Seeds of Fire: A People’s Chronology

Recalling events that happened on this day in history.
Memories of struggle, resistance and persistence.

Compiled by Ulli Diemer

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May 9, 1763
The start of Pontiac’s War. An alliance of indigenous Ottawas, Ojibwas, Potawatomis, and Hurons led by the Ottawa chief Pontiac lay siege to Fort Detroit, the British military stronghold in the Great Lakes area. They are angered at the British, who have recently moved into the area and are treating the native population as conquered people, while ever-increasing numbers of settlers move onto native land. The native alliance wins a number of victories, including the capture of eight other British forts in the area, but are unable to capture Fort Detroit.
In the course of the war, the British hit on the strategy of trying to infect the native population with smallpox by giving them contaminated blankets. The British commander, General Jeffrey Amherst, tells his subordinates that they should use this means, as well as “every other method that can serve to extirpate this execrable race.”
The conflict ends in a military stalemate. The British are unable to defeat the native Americans, but the natives are unable to drive out the British. In October, the British issue a Royal Proclamation which recognizes native rights and territory, and restricts colonists to the area east of the Appalachians. The land west of the Appalachians from Florida to Quebec is recognized as an ‘Indian Reserve.’ The colonists' resentment of this restriction is one of the factors that leads to the American War of Independence thirteen years later.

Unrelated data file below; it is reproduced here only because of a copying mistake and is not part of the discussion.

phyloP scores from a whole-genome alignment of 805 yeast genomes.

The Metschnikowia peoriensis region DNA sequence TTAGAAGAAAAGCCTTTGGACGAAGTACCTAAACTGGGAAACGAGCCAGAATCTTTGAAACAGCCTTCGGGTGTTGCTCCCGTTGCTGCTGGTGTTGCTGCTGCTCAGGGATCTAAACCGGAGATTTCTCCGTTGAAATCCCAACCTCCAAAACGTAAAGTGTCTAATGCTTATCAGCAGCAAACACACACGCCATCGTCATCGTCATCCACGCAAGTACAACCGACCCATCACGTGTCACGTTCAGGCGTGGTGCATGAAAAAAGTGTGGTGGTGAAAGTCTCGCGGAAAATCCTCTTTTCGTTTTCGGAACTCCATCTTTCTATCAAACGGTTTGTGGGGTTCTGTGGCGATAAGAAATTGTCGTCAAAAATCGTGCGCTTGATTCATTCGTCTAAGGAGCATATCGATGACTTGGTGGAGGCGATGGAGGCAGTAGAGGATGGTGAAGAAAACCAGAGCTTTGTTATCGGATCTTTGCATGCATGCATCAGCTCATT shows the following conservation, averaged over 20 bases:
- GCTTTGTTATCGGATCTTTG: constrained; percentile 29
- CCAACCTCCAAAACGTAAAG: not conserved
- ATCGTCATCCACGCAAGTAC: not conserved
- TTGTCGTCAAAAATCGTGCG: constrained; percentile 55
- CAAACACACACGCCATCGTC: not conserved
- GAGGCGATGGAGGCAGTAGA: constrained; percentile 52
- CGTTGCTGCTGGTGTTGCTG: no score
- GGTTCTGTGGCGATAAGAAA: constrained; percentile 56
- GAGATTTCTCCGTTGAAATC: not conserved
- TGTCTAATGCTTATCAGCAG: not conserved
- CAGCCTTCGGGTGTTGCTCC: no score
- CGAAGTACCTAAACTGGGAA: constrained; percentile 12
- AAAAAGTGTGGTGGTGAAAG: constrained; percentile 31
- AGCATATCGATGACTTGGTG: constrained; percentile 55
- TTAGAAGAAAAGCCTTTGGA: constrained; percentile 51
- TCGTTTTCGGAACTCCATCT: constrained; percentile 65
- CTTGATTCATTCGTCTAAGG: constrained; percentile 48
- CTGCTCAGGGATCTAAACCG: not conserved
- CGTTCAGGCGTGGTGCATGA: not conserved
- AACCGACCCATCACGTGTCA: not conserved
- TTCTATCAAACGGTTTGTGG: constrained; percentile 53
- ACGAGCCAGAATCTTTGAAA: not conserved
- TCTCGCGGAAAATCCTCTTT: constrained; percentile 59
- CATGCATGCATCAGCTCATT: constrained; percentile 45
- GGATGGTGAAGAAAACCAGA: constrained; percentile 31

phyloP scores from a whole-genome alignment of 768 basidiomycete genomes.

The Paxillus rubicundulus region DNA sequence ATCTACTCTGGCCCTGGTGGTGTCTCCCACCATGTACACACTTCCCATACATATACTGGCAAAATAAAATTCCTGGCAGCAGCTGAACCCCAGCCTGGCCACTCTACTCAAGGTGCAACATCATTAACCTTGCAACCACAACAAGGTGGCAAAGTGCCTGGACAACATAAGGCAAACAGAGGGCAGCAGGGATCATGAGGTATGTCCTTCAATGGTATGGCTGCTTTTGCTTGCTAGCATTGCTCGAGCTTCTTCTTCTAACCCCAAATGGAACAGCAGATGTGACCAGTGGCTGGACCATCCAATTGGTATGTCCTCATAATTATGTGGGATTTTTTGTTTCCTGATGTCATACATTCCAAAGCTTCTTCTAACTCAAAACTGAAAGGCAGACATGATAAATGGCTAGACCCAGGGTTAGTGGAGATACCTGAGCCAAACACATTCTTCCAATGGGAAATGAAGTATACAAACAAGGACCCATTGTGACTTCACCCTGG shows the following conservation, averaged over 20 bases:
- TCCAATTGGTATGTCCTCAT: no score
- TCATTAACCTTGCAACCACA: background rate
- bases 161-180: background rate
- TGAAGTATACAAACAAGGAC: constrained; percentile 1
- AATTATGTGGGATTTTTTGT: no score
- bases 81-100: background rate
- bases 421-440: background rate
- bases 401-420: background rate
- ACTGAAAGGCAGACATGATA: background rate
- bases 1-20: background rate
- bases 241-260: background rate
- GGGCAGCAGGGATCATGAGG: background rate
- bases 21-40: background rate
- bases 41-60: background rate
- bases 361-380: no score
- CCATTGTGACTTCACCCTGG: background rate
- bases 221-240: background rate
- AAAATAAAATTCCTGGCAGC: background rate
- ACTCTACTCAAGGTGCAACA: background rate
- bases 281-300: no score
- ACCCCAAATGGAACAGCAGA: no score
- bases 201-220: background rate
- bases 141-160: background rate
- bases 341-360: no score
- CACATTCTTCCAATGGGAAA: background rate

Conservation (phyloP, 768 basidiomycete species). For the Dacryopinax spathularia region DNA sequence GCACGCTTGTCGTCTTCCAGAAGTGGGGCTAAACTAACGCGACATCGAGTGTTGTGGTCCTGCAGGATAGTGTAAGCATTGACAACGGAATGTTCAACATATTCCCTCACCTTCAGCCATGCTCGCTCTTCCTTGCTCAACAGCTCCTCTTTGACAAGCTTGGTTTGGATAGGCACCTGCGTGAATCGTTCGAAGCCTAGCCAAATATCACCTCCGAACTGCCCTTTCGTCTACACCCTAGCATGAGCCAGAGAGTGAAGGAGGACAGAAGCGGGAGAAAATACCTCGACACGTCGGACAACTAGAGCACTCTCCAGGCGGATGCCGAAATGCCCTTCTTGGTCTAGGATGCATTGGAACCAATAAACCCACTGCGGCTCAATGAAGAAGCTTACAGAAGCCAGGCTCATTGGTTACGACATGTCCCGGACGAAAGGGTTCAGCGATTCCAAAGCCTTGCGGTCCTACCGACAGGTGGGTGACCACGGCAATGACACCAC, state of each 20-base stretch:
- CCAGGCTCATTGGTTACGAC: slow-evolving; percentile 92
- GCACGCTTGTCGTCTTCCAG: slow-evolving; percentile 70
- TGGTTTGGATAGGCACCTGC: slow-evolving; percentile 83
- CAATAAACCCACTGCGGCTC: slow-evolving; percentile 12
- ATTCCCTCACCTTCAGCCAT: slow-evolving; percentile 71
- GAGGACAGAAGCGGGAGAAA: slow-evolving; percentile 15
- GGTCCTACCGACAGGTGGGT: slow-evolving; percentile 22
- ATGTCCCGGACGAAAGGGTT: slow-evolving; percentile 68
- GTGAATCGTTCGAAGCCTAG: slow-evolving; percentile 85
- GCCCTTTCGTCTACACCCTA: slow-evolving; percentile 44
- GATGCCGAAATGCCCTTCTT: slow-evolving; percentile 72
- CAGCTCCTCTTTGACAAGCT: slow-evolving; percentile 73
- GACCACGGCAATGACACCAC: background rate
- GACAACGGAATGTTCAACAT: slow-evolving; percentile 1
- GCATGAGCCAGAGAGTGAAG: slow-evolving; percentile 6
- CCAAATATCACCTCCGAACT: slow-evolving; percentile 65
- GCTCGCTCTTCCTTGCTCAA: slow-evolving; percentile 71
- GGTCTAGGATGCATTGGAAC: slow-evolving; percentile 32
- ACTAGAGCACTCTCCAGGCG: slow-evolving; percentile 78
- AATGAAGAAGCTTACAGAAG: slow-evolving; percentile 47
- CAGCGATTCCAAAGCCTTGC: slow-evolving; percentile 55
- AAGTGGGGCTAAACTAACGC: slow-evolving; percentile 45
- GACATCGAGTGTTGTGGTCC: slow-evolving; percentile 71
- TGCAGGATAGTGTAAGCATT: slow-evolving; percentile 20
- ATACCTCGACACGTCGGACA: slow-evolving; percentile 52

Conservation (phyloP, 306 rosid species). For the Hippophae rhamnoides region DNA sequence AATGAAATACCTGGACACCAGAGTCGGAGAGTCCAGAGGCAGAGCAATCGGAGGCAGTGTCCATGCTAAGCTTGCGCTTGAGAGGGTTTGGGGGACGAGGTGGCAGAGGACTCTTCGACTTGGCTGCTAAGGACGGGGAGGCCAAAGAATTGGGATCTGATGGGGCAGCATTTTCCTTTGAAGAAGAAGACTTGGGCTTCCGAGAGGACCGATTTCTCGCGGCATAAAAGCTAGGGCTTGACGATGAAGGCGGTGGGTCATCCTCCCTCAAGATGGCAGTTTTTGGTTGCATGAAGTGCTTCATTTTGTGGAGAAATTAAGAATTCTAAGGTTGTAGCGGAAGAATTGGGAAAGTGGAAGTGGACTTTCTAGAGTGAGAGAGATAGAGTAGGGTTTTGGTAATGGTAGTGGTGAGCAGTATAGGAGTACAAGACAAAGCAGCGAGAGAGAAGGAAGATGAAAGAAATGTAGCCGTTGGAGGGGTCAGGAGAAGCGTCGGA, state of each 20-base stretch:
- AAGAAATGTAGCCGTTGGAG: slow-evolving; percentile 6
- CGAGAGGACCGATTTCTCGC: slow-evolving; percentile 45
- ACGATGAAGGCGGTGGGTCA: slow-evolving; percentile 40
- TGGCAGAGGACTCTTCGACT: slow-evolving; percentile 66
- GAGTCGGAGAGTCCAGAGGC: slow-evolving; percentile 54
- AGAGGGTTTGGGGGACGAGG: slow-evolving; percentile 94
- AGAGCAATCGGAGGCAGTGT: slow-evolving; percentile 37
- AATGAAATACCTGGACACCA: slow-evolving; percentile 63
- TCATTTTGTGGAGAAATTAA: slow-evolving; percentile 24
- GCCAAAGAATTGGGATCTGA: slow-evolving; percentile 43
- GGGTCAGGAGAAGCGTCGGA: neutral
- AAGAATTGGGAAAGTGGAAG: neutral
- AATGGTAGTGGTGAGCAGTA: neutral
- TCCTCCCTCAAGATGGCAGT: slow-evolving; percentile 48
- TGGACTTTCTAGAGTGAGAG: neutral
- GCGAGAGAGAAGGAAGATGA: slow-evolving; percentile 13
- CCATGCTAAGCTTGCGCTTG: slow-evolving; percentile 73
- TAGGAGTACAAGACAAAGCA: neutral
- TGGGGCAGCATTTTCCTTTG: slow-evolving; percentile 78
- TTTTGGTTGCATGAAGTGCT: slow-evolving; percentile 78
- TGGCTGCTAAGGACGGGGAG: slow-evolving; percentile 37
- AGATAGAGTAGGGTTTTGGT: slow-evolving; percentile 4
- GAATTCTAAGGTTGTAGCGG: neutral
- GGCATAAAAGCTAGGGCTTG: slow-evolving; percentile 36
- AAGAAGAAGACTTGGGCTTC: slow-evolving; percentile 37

Related Topics: Aboriginal HistoryRevolts
May 9, 1800
Birth of John Brown (1800-1859), American abolitionist who advocated and practiced armed insurrection as a means to end slavery.
Further Reading: John Brown, Abolitionist
Related Topics: Anti-Slavery
May 9, 1832  
The “Treaty of Payne’s Landing”: American colonists concoct a fraudulent ‘treaty’ under which the indigenous Seminoles of Florida supposedly agree to leave Florida.
May 9, 1921
Birth of Daniel Berrigan, American priest, peace activist, and poet.
May 9, 1934  
Start of the 1934 Waterfront Strike on the west coast of the United States. Longshoremen in every port on the west coast walk out; sailors on the ships go on strike a few days later. The employers bring in large numbers of strikebreakers, housing them on ships moored offshore or in fortified compounds. Many Teamsters refuse to handle cargo loaded by scabs, leaving the goods stranded. After a bloody police attack on striking workers in July, a general strike is called in San Francisco and Oakland. The strike eventually ends in a settlement in which both employers and workers gain on some issues and lose on others. For the workers, one of the most important victories is the recognition of their unions and the end of employer-run hiring halls.

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For more information about people and events in Seeds of Fire, explore these pages: